In his Standing by Words, Berry asserts that for some 150 years we have witnessed language becoming “either meaningless or destructive of meaning. And I believe that this increasing unreliability of language parallels the increasing disintegration, over the same period, of persons and communities.” Postmodernism, with its endless and monotonous deconstruction, has been a milestone on this journey. During the years of the Trump presidency we were exposed to endless lies, alternative facts, and constant accusations of fake news with large sections of the media branded as the enemy of the people. We became immune to it. But now, the terrible sounds of war are again heard in Europe, civilians are being slaughtered and the Putin regime resorts to the same playbook of fake news. A terrible gift of the war in Ukraine is its reminder that words and truth matter, and their loss yields the most dreadful disintegration.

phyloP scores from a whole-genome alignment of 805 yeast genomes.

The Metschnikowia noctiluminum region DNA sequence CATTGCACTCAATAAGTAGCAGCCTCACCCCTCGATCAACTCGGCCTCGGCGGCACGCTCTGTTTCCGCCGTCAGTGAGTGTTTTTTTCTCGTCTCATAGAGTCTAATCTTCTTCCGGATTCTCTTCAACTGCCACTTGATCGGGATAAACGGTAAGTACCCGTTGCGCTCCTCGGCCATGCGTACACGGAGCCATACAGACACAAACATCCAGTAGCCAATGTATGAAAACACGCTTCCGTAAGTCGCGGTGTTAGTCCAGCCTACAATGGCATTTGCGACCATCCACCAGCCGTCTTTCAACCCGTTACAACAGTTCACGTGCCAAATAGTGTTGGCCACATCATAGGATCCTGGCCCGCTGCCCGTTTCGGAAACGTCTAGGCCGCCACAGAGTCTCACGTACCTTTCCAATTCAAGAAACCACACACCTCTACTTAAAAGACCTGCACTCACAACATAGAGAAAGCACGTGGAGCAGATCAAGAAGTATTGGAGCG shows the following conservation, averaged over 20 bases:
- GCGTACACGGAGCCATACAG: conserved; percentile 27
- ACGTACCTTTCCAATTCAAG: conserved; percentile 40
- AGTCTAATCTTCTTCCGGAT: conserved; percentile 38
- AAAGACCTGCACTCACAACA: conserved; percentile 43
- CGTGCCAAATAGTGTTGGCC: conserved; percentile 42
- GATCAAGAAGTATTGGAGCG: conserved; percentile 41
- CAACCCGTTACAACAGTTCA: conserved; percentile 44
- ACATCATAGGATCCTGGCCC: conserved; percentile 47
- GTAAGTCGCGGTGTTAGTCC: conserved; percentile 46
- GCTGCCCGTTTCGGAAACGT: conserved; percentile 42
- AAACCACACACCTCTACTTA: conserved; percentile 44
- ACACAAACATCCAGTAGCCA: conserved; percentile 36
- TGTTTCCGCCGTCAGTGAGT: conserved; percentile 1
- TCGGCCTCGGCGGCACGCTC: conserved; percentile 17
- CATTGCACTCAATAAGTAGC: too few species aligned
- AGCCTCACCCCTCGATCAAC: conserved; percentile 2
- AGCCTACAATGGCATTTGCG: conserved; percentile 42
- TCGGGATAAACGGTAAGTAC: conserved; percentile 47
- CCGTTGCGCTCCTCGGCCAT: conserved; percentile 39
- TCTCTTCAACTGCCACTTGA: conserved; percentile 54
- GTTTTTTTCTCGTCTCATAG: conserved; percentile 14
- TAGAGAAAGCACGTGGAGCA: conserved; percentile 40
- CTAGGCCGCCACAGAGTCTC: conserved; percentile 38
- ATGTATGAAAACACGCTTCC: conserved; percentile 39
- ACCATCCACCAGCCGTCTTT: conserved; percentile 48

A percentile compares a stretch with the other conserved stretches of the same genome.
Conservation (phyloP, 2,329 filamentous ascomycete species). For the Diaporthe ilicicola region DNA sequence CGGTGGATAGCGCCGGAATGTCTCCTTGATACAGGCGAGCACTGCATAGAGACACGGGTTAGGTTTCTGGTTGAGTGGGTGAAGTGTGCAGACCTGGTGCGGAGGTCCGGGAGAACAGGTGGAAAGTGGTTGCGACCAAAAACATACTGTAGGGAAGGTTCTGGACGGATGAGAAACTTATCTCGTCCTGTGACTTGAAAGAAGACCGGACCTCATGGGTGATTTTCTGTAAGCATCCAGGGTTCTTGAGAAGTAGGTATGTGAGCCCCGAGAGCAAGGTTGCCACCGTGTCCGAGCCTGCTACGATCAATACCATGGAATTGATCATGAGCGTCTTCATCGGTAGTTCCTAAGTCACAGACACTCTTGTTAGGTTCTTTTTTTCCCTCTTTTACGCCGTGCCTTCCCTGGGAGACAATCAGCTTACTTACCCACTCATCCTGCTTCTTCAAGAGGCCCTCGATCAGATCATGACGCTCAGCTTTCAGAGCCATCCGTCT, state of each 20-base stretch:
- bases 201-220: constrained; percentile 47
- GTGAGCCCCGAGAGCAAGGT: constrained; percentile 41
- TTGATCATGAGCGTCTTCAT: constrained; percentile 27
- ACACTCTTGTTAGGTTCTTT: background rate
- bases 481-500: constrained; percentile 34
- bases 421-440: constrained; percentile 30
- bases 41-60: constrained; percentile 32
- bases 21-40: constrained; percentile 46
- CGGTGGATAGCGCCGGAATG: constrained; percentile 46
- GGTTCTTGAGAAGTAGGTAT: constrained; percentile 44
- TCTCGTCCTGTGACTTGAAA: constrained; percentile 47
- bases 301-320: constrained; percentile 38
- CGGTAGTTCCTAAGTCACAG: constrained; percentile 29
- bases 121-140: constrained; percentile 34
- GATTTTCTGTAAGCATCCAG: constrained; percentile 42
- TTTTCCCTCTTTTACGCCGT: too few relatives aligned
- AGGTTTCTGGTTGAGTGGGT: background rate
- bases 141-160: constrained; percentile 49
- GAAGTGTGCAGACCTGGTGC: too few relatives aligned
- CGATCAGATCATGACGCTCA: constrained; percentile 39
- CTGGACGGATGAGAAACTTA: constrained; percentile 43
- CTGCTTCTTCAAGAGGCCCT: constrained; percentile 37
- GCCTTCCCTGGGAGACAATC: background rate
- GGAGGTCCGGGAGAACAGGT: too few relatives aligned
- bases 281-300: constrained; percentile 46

Yet again, Berry not only diagnoses the problem but embodies the solution. He is a wordsmith par excellence. Read his essays, novels – his eight novels centered on Port William are a delight – and poetry, and you will see what I mean. We need new generations of comparable essayists, novelists, and poets who will help us to see, who will help us to agonize, who will help us to hope. KLC longs to be part of such a renewal and we invite you to join us in this journey.